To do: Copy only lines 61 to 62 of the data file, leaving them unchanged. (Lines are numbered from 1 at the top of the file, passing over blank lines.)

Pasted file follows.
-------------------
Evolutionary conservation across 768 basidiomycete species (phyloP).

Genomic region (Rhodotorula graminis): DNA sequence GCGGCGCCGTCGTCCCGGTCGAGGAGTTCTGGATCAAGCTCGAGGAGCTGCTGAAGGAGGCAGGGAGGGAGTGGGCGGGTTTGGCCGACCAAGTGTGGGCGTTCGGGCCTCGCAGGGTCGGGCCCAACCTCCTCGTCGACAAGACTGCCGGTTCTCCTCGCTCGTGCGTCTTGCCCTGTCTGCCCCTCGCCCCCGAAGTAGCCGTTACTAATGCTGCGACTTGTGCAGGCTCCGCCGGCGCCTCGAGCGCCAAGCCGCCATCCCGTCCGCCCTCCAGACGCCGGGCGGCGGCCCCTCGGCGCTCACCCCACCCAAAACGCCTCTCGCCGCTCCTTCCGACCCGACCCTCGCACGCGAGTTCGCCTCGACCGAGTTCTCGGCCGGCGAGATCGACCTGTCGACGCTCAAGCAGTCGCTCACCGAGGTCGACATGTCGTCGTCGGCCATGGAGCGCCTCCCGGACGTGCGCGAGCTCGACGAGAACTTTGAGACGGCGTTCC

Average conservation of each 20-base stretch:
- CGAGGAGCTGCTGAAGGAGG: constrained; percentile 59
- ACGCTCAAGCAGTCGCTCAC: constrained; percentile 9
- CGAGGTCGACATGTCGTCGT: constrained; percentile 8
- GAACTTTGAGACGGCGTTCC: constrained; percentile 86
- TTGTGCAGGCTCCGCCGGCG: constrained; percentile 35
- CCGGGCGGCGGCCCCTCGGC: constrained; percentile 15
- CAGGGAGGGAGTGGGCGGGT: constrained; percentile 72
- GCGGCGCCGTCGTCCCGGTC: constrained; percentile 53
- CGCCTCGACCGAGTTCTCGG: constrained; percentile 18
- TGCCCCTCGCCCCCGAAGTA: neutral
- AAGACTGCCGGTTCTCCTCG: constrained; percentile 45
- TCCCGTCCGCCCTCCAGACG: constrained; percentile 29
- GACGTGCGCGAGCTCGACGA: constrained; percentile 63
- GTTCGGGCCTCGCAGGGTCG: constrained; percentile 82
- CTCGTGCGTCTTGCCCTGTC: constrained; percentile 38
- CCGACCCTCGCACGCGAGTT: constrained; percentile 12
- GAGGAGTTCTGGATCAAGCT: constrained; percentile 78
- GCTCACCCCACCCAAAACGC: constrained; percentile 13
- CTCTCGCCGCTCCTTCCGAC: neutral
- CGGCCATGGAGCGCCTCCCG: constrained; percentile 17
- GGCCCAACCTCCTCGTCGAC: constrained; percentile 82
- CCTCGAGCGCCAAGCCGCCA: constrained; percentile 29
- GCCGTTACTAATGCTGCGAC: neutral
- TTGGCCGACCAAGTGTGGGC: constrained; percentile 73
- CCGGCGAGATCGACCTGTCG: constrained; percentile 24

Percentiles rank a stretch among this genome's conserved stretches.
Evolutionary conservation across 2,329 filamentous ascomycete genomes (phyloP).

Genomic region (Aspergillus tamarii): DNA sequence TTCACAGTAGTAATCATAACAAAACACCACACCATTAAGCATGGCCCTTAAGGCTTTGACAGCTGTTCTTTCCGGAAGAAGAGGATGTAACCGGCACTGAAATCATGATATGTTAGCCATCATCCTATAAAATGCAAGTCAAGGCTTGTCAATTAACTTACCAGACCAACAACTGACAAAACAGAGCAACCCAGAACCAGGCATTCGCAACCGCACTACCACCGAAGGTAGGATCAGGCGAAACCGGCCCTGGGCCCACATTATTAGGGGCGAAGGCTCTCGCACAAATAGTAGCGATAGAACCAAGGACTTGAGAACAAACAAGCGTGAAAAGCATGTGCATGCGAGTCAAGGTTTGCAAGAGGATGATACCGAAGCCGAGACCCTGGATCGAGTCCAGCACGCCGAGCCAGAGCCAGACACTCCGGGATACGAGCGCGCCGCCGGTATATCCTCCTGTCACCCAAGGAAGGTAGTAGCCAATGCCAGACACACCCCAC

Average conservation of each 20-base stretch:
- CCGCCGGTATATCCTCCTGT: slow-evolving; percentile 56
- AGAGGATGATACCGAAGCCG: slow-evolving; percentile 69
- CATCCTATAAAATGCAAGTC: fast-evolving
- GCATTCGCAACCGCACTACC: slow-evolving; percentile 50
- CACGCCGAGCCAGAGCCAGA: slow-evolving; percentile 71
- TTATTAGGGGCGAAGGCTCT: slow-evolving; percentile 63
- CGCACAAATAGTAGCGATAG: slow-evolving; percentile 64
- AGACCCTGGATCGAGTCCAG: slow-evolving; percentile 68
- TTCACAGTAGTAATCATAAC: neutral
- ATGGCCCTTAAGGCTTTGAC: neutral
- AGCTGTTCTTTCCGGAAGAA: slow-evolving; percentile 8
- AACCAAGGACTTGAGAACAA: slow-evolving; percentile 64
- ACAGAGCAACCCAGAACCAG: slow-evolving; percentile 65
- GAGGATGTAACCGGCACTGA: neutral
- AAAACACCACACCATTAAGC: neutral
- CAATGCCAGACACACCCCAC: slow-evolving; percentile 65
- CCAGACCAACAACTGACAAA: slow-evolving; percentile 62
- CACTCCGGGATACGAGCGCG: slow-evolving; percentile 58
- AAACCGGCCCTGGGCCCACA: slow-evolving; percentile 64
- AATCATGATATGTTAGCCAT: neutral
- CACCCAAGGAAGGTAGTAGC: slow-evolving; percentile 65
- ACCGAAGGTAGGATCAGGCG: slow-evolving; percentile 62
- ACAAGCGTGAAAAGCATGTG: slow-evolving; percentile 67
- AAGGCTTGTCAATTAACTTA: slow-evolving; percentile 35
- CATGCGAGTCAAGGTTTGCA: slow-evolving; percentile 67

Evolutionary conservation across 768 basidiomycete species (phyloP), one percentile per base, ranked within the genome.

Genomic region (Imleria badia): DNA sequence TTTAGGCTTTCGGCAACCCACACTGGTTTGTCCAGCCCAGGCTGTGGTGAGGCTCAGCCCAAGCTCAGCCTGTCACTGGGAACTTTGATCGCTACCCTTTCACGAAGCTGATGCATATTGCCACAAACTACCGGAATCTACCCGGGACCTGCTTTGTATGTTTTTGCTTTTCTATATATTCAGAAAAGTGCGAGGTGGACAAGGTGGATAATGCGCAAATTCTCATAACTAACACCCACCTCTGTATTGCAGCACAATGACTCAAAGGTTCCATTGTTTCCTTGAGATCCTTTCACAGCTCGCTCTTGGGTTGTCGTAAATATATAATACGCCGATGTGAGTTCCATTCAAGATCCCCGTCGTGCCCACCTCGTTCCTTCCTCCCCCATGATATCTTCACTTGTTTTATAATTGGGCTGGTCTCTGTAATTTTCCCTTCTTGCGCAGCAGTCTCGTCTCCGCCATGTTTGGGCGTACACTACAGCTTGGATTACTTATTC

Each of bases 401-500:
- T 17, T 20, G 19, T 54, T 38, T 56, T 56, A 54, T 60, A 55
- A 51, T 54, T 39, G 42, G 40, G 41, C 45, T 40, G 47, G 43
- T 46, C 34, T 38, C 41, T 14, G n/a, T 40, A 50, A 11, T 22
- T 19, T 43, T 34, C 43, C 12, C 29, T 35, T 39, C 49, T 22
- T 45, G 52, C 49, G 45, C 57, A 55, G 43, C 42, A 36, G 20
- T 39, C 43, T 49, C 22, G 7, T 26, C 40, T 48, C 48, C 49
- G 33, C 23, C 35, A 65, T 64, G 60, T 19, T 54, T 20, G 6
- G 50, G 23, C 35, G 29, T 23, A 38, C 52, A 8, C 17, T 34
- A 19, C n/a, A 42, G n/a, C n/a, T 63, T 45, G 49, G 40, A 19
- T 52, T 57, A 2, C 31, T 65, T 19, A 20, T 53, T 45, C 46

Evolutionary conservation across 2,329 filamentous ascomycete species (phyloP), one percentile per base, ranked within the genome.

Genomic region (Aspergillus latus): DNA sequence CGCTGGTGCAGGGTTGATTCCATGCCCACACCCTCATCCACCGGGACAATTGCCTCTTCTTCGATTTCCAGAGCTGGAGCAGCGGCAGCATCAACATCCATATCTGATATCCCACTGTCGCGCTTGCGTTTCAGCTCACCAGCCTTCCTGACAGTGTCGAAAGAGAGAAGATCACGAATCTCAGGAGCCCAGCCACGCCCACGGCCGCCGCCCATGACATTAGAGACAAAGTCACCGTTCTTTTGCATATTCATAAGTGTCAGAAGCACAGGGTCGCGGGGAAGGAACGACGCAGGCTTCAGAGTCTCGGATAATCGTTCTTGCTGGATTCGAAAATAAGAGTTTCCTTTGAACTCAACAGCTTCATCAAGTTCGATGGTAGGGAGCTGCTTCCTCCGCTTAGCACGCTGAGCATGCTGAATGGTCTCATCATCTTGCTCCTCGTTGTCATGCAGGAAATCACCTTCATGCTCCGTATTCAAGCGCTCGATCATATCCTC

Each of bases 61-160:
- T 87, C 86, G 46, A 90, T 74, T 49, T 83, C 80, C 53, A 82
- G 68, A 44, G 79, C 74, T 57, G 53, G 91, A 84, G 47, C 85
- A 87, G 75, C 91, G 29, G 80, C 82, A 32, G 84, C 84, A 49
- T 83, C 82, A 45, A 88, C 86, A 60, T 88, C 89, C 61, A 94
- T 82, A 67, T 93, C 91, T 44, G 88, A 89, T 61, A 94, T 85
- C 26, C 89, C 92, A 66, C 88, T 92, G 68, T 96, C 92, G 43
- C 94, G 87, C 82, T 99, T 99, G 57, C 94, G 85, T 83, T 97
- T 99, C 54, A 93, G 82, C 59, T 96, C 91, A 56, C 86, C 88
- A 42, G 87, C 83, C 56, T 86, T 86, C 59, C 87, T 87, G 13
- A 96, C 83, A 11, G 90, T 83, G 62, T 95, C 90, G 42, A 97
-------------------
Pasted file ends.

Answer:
- T 17, T 20, G 19, T 54, T 38, T 56, T 56, A 54, T 60, A 55
- A 51, T 54, T 39, G 42, G 40, G 41, C 45, T 40, G 47, G 43